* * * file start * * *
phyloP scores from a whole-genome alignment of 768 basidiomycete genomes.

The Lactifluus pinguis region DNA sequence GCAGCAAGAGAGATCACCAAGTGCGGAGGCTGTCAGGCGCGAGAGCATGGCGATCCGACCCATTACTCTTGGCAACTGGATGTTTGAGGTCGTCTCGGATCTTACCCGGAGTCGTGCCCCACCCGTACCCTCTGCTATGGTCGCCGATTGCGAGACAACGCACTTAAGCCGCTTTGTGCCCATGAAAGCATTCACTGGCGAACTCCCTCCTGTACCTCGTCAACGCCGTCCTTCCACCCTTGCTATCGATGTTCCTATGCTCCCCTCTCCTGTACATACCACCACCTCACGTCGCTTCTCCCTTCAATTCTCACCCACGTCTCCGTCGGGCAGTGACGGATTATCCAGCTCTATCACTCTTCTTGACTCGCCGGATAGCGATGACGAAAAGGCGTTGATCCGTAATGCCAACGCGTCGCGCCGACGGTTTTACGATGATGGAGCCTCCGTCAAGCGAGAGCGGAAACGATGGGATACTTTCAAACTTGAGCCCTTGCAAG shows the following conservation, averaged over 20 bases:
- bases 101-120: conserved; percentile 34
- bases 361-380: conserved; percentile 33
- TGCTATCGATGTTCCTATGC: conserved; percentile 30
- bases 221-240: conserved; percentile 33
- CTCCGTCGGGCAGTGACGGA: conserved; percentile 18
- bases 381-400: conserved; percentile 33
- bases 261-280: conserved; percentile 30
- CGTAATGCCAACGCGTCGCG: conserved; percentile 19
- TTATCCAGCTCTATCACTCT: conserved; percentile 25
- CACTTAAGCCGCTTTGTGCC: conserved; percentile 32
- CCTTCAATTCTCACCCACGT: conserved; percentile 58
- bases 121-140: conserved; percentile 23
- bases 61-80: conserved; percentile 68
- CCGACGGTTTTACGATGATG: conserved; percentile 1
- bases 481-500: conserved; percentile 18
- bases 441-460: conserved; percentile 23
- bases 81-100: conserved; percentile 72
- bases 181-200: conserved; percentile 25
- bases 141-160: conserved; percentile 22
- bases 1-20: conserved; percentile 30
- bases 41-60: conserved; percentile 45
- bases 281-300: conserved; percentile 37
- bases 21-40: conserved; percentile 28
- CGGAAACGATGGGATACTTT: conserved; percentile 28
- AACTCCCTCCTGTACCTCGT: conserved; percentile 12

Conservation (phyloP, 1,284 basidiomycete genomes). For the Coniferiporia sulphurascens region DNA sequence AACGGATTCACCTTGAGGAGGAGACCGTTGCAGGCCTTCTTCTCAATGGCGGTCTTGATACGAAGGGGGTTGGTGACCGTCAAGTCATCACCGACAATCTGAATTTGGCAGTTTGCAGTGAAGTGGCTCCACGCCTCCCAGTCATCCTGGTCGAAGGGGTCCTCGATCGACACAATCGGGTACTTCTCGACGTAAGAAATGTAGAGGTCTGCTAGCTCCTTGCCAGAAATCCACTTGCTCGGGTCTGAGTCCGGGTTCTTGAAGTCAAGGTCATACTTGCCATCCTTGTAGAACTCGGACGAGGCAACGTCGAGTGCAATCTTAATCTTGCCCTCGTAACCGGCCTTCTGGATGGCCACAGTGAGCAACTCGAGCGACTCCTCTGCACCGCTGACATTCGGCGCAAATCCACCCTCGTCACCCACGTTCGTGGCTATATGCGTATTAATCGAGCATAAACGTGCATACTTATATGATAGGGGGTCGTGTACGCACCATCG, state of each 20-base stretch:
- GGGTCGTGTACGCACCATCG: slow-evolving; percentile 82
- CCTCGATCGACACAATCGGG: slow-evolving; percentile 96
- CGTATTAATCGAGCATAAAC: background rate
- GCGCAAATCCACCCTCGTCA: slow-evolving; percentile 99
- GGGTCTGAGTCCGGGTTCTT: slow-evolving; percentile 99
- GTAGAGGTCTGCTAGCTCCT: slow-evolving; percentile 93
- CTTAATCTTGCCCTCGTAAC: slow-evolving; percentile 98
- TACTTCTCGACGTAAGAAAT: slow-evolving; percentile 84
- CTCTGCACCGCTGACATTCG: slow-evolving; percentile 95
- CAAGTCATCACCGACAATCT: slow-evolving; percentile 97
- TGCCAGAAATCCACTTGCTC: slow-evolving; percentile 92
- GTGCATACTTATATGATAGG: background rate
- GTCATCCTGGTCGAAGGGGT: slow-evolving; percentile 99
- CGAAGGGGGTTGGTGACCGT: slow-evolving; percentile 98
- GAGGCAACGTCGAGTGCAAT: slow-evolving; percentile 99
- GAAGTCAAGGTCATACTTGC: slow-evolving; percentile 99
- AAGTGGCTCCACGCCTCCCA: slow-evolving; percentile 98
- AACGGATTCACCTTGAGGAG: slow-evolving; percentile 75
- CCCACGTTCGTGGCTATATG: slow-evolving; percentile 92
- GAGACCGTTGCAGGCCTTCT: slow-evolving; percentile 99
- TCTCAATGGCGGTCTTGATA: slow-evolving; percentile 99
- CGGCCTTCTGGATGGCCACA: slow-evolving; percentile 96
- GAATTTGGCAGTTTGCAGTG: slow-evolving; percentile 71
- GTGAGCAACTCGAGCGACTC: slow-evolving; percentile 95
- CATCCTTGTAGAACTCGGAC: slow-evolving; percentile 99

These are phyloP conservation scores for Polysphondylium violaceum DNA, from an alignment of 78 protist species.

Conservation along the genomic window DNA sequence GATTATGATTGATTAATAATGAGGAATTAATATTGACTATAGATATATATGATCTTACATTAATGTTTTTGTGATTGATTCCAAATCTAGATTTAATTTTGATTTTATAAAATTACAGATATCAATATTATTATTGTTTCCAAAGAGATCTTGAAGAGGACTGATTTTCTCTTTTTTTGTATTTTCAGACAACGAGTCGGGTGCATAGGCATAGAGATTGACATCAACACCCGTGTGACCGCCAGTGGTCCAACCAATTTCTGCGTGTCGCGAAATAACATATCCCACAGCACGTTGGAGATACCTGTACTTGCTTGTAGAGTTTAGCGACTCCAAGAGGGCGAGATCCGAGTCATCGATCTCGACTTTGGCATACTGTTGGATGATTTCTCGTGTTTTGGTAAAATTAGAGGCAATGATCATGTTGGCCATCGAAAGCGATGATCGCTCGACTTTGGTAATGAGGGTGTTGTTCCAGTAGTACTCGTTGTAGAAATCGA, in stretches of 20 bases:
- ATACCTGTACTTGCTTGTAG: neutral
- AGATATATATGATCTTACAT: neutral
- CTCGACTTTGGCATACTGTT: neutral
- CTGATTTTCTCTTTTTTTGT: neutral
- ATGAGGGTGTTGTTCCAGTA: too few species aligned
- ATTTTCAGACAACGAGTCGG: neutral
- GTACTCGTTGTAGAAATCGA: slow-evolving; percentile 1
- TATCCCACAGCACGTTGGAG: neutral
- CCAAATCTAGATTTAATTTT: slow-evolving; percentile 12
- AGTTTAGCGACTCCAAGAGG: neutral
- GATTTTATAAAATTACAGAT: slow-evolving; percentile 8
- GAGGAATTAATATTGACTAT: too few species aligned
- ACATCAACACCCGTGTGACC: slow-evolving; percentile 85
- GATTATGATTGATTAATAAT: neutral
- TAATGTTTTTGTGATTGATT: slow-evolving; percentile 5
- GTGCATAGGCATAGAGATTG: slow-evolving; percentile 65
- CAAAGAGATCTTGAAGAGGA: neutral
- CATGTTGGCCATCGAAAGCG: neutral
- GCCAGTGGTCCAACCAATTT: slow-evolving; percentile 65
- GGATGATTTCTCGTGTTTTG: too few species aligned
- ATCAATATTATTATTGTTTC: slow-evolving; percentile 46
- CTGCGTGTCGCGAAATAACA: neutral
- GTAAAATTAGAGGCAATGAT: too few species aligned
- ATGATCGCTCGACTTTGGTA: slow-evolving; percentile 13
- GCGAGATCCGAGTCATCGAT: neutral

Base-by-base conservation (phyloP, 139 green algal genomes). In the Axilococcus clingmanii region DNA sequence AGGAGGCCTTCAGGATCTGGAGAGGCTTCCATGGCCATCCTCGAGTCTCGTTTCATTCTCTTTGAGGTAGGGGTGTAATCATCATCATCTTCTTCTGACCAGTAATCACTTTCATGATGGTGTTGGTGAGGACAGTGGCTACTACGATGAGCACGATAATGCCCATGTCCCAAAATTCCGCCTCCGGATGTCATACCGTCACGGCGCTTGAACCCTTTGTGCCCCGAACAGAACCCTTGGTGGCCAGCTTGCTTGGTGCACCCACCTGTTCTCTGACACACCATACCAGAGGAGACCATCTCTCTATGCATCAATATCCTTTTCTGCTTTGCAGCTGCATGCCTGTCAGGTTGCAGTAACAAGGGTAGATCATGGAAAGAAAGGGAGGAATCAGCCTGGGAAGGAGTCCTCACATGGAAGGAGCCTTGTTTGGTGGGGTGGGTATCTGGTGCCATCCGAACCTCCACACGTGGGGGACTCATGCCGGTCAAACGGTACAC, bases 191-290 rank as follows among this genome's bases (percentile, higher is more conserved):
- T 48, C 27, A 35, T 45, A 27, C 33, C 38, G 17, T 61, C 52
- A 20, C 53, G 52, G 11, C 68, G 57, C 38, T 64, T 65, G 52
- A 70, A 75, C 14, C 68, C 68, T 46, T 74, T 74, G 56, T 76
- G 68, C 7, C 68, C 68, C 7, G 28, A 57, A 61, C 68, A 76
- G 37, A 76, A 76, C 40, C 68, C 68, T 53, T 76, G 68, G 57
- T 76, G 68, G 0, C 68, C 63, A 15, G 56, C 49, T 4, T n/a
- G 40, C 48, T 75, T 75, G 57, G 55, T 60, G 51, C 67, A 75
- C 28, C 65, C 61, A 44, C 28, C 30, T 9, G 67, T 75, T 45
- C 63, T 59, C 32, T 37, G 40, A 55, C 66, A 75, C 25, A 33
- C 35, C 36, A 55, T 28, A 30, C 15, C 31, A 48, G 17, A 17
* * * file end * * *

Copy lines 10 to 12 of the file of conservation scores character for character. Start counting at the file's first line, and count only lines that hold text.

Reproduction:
- CGTAATGCCAACGCGTCGCG: conserved; percentile 19
- TTATCCAGCTCTATCACTCT: conserved; percentile 25
- CACTTAAGCCGCTTTGTGCC: conserved; percentile 32